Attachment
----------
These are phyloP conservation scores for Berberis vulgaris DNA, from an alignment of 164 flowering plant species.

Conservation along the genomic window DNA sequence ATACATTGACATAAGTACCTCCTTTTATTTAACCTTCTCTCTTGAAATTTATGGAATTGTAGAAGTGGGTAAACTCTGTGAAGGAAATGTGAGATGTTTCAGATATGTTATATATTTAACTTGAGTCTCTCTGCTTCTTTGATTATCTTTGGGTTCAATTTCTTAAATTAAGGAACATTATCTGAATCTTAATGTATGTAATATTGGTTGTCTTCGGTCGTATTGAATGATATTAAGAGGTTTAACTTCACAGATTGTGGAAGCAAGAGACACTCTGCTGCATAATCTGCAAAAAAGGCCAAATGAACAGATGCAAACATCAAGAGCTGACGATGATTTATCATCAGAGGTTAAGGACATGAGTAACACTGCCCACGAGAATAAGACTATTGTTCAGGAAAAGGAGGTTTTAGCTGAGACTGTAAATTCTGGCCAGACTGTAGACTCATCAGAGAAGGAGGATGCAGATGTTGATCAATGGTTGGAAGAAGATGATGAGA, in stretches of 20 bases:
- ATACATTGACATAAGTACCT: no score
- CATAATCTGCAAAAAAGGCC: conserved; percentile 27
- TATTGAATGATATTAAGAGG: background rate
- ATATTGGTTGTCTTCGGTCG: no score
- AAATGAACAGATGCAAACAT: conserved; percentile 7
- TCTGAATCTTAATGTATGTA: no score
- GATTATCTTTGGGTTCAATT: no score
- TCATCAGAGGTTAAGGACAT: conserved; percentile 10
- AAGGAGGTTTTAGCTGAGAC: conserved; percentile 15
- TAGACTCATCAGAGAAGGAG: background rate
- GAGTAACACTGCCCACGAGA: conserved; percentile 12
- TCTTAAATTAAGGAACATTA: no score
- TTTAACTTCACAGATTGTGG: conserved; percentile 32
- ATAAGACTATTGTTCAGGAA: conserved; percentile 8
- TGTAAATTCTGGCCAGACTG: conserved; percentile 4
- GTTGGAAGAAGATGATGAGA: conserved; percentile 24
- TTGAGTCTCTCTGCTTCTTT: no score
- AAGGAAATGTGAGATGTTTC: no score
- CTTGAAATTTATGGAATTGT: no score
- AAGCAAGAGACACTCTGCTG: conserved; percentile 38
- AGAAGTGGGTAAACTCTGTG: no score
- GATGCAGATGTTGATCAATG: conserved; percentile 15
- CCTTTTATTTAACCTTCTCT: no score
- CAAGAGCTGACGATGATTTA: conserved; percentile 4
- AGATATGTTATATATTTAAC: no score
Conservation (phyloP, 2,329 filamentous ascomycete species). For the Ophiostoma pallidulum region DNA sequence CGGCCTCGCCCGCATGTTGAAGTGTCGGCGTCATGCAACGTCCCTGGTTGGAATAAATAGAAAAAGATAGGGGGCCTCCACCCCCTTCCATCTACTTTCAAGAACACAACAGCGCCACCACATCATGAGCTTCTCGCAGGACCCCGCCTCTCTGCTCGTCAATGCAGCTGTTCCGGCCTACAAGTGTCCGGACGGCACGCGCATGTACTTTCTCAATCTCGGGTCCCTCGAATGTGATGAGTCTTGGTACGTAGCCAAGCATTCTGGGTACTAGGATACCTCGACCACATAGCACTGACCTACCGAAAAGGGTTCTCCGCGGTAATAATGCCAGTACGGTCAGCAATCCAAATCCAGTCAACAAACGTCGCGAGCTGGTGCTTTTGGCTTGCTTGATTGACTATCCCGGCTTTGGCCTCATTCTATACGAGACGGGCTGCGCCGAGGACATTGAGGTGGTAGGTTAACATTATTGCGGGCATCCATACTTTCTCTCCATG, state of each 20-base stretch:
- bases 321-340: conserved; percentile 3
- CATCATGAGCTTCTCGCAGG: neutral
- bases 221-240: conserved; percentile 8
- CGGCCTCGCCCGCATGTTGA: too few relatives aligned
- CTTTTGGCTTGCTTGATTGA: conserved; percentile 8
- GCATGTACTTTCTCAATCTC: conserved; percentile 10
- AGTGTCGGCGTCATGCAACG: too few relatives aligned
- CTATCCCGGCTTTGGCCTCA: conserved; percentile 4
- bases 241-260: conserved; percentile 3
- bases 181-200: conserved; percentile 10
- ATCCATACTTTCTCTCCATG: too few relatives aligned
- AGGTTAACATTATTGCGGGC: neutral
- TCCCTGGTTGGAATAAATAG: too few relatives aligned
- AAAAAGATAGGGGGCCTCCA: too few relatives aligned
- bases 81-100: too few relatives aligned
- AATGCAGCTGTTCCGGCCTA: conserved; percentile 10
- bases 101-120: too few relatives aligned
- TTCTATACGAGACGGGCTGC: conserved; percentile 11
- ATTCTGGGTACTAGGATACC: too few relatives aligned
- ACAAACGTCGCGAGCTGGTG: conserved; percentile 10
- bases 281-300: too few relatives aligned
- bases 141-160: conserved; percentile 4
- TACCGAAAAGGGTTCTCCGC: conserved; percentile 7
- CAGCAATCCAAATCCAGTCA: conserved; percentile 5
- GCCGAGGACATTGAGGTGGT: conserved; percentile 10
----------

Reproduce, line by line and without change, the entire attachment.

These are phyloP conservation scores for Berberis vulgaris DNA, from an alignment of 164 flowering plant species.

Conservation along the genomic window DNA sequence ATACATTGACATAAGTACCTCCTTTTATTTAACCTTCTCTCTTGAAATTTATGGAATTGTAGAAGTGGGTAAACTCTGTGAAGGAAATGTGAGATGTTTCAGATATGTTATATATTTAACTTGAGTCTCTCTGCTTCTTTGATTATCTTTGGGTTCAATTTCTTAAATTAAGGAACATTATCTGAATCTTAATGTATGTAATATTGGTTGTCTTCGGTCGTATTGAATGATATTAAGAGGTTTAACTTCACAGATTGTGGAAGCAAGAGACACTCTGCTGCATAATCTGCAAAAAAGGCCAAATGAACAGATGCAAACATCAAGAGCTGACGATGATTTATCATCAGAGGTTAAGGACATGAGTAACACTGCCCACGAGAATAAGACTATTGTTCAGGAAAAGGAGGTTTTAGCTGAGACTGTAAATTCTGGCCAGACTGTAGACTCATCAGAGAAGGAGGATGCAGATGTTGATCAATGGTTGGAAGAAGATGATGAGA, in stretches of 20 bases:
- ATACATTGACATAAGTACCT: no score
- CATAATCTGCAAAAAAGGCC: conserved; percentile 27
- TATTGAATGATATTAAGAGG: background rate
- ATATTGGTTGTCTTCGGTCG: no score
- AAATGAACAGATGCAAACAT: conserved; percentile 7
- TCTGAATCTTAATGTATGTA: no score
- GATTATCTTTGGGTTCAATT: no score
- TCATCAGAGGTTAAGGACAT: conserved; percentile 10
- AAGGAGGTTTTAGCTGAGAC: conserved; percentile 15
- TAGACTCATCAGAGAAGGAG: background rate
- GAGTAACACTGCCCACGAGA: conserved; percentile 12
- TCTTAAATTAAGGAACATTA: no score
- TTTAACTTCACAGATTGTGG: conserved; percentile 32
- ATAAGACTATTGTTCAGGAA: conserved; percentile 8
- TGTAAATTCTGGCCAGACTG: conserved; percentile 4
- GTTGGAAGAAGATGATGAGA: conserved; percentile 24
- TTGAGTCTCTCTGCTTCTTT: no score
- AAGGAAATGTGAGATGTTTC: no score
- CTTGAAATTTATGGAATTGT: no score
- AAGCAAGAGACACTCTGCTG: conserved; percentile 38
- AGAAGTGGGTAAACTCTGTG: no score
- GATGCAGATGTTGATCAATG: conserved; percentile 15
- CCTTTTATTTAACCTTCTCT: no score
- CAAGAGCTGACGATGATTTA: conserved; percentile 4
- AGATATGTTATATATTTAAC: no score
Conservation (phyloP, 2,329 filamentous ascomycete species). For the Ophiostoma pallidulum region DNA sequence CGGCCTCGCCCGCATGTTGAAGTGTCGGCGTCATGCAACGTCCCTGGTTGGAATAAATAGAAAAAGATAGGGGGCCTCCACCCCCTTCCATCTACTTTCAAGAACACAACAGCGCCACCACATCATGAGCTTCTCGCAGGACCCCGCCTCTCTGCTCGTCAATGCAGCTGTTCCGGCCTACAAGTGTCCGGACGGCACGCGCATGTACTTTCTCAATCTCGGGTCCCTCGAATGTGATGAGTCTTGGTACGTAGCCAAGCATTCTGGGTACTAGGATACCTCGACCACATAGCACTGACCTACCGAAAAGGGTTCTCCGCGGTAATAATGCCAGTACGGTCAGCAATCCAAATCCAGTCAACAAACGTCGCGAGCTGGTGCTTTTGGCTTGCTTGATTGACTATCCCGGCTTTGGCCTCATTCTATACGAGACGGGCTGCGCCGAGGACATTGAGGTGGTAGGTTAACATTATTGCGGGCATCCATACTTTCTCTCCATG, state of each 20-base stretch:
- bases 321-340: conserved; percentile 3
- CATCATGAGCTTCTCGCAGG: neutral
- bases 221-240: conserved; percentile 8
- CGGCCTCGCCCGCATGTTGA: too few relatives aligned
- CTTTTGGCTTGCTTGATTGA: conserved; percentile 8
- GCATGTACTTTCTCAATCTC: conserved; percentile 10
- AGTGTCGGCGTCATGCAACG: too few relatives aligned
- CTATCCCGGCTTTGGCCTCA: conserved; percentile 4
- bases 241-260: conserved; percentile 3
- bases 181-200: conserved; percentile 10
- ATCCATACTTTCTCTCCATG: too few relatives aligned
- AGGTTAACATTATTGCGGGC: neutral
- TCCCTGGTTGGAATAAATAG: too few relatives aligned
- AAAAAGATAGGGGGCCTCCA: too few relatives aligned
- bases 81-100: too few relatives aligned
- AATGCAGCTGTTCCGGCCTA: conserved; percentile 10
- bases 101-120: too few relatives aligned
- TTCTATACGAGACGGGCTGC: conserved; percentile 11
- ATTCTGGGTACTAGGATACC: too few relatives aligned
- ACAAACGTCGCGAGCTGGTG: conserved; percentile 10
- bases 281-300: too few relatives aligned
- bases 141-160: conserved; percentile 4
- TACCGAAAAGGGTTCTCCGC: conserved; percentile 7
- CAGCAATCCAAATCCAGTCA: conserved; percentile 5
- GCCGAGGACATTGAGGTGGT: conserved; percentile 10